Magic Lantern – 2 of a Series

///Magic Lantern – 2 of a Series

Magic Lantern – 2 of a Series

Ah… Ingmar Bergman. I feel a little self-conscious even mentioning him these days. He, along with the pantheon of European cinema masters from the 1950s and 1960s, has fallen woefully out of favor in current film conversations (my feeling is because their work is in B&W and that turns off huge chunks of the younger movie-consuming population… for some unknown reason because people accept B&W portraiture and news photographs).

Bergman gifted us with a body of work that transcends, that elevates the medium, that redefined what was philosophically possible in cinema, and asks us to explore our own inner demons in a way very few other filmmakers have.

THE SEVENTH SEAL (1957) might be his most famous work but not necessarily his best (I don’t think one can say there is a “best” Bergman). The chess match with Death and the Dance of the Dead scene are indelible images that were injected into pop culture and are still going strong some 60 years later. However, right before the “Fin” credit card comes up is one of my favorite shots of the film. The chess board on the beach as the waves come crashing in.

The chess board on the beach in THE SEVENTH SEAL

The game is still in progress, there is no checkmate (yet) and neither Death nor Max von Sydow’s Knight thought to collect the pieces; why is that? Is this a new game? That makes more sense, right? Bergman is saying more than the cycle is unending, is he also offering the conceit that Death is forever open to bargain with the next soul on the precipice, right? Because the story at hand is over, so what IS next?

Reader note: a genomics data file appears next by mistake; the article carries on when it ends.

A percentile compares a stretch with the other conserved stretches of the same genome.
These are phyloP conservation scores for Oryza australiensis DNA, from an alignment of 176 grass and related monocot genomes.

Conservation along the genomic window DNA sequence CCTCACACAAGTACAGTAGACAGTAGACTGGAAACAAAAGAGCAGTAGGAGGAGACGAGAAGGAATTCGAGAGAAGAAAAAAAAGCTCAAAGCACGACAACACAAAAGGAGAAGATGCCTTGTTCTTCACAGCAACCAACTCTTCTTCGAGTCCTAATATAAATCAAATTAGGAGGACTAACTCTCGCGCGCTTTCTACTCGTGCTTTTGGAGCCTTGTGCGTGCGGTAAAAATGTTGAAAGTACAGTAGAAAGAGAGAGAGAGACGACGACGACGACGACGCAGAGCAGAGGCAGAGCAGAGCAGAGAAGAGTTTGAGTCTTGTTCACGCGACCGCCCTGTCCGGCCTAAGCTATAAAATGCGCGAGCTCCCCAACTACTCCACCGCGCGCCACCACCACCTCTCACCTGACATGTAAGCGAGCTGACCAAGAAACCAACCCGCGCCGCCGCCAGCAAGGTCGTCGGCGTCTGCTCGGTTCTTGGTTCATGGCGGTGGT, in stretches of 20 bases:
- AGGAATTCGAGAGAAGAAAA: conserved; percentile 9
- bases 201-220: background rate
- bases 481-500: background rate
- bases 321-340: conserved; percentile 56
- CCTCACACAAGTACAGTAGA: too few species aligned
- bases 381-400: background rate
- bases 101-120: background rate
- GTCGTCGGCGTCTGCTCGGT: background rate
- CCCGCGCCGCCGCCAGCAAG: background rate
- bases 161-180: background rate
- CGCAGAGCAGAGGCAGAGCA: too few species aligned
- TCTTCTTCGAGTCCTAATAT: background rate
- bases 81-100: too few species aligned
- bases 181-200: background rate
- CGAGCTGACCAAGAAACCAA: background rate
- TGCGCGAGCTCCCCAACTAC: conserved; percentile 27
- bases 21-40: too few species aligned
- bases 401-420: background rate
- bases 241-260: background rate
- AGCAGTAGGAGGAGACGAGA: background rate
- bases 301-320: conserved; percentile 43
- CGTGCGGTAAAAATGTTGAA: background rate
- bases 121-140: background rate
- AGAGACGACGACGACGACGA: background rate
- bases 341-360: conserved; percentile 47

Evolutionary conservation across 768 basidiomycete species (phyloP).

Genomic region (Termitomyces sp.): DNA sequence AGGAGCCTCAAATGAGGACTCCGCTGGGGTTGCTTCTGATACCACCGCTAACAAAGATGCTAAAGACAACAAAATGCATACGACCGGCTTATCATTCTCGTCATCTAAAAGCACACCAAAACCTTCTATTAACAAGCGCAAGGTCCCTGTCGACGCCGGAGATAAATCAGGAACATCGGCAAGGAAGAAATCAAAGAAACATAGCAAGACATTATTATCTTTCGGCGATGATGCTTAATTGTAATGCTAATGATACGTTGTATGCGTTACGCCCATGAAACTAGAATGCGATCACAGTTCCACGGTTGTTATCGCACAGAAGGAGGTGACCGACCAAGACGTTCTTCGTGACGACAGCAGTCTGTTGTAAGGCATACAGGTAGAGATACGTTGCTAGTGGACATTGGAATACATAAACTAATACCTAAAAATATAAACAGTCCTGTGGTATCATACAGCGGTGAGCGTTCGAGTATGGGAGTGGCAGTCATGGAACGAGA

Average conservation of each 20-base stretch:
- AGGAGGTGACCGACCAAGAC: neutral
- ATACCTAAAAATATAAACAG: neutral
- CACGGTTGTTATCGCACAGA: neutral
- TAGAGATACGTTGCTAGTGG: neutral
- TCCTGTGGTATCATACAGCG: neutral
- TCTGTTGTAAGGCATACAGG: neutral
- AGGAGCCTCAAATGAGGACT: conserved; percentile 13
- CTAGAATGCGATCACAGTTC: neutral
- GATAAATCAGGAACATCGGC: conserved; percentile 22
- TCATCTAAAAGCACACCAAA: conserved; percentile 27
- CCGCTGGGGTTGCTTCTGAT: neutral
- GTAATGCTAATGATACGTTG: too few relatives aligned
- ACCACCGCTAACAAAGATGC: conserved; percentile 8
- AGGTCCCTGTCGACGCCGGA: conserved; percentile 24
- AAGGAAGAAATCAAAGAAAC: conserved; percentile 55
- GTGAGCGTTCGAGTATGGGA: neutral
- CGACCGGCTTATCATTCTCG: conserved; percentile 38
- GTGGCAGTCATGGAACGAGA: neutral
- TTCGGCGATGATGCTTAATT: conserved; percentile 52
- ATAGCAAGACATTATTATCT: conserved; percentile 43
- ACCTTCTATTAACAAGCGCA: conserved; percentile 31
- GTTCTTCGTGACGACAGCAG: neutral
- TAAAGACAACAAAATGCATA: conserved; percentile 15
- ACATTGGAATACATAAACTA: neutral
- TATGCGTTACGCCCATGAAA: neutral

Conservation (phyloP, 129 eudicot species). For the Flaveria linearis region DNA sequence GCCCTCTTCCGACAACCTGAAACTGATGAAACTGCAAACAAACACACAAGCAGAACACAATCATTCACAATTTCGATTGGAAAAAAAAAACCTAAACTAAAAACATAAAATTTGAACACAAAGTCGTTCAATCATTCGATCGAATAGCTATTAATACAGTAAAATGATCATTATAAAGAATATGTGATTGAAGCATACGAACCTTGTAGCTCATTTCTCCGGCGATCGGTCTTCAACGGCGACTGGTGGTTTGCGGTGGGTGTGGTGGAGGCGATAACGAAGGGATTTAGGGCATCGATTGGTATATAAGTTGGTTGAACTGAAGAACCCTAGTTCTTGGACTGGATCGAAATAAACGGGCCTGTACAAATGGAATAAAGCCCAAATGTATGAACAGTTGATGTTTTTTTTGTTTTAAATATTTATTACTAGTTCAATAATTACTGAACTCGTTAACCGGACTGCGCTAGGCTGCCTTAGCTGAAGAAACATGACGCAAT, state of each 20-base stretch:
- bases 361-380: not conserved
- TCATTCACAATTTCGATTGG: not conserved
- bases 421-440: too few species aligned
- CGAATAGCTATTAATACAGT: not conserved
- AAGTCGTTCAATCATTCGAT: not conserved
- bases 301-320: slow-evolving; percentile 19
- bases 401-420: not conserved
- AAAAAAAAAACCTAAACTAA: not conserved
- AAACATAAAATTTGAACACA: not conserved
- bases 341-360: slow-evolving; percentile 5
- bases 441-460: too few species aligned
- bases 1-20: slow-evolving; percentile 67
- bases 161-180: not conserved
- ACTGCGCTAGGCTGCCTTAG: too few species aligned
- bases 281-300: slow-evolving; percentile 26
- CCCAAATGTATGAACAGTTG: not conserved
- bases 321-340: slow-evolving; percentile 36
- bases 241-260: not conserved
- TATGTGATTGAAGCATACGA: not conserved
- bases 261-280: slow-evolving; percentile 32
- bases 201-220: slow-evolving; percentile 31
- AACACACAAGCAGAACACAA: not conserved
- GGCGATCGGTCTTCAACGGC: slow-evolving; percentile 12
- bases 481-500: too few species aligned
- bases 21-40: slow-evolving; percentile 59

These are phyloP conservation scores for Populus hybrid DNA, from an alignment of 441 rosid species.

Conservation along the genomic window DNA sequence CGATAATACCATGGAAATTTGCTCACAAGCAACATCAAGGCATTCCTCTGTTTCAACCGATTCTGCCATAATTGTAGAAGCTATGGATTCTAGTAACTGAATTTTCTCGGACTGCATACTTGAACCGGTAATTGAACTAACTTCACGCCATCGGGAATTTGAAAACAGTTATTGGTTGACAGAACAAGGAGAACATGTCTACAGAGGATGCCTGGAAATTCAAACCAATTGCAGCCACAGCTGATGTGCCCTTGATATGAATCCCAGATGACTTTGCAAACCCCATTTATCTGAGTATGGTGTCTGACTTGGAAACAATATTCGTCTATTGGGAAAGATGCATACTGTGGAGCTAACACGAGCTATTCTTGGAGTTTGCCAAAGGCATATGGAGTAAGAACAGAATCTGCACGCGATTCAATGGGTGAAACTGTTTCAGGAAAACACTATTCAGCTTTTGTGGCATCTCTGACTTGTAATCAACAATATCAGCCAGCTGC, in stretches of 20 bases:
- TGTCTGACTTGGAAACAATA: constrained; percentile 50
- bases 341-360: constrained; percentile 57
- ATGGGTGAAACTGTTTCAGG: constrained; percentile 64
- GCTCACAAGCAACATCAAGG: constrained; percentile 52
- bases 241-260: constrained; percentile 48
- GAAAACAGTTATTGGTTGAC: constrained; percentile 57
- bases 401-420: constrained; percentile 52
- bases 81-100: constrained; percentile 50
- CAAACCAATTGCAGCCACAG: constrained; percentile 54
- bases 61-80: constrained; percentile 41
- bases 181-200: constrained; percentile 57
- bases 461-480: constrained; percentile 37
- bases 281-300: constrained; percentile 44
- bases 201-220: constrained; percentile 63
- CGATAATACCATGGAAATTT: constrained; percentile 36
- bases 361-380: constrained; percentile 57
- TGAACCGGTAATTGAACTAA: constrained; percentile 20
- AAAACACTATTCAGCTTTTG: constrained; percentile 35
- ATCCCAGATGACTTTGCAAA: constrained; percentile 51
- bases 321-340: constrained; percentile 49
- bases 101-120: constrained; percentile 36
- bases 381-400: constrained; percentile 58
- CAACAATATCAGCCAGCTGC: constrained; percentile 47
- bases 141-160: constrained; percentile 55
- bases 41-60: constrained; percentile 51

There’s something stark and beautiful and chilling in the way the chessboard is positioned in the frame and the manner in which Gunnar Fischer has lit the chessboard. The light is clearly otherworldly and coming from above… just look at how bleak the sky is in the background and how low contrast in the rest of the image is. So Bergman leaves us with a dash ambiguous hope? That the Knight, even though he wrestled with his sins throughout the film, has gone to heaven? Bergman’s personal philosophy would be betrayed by such a happy ending if it was overt. This sly tip of the hat is closer to his mordant style, don’t you think?


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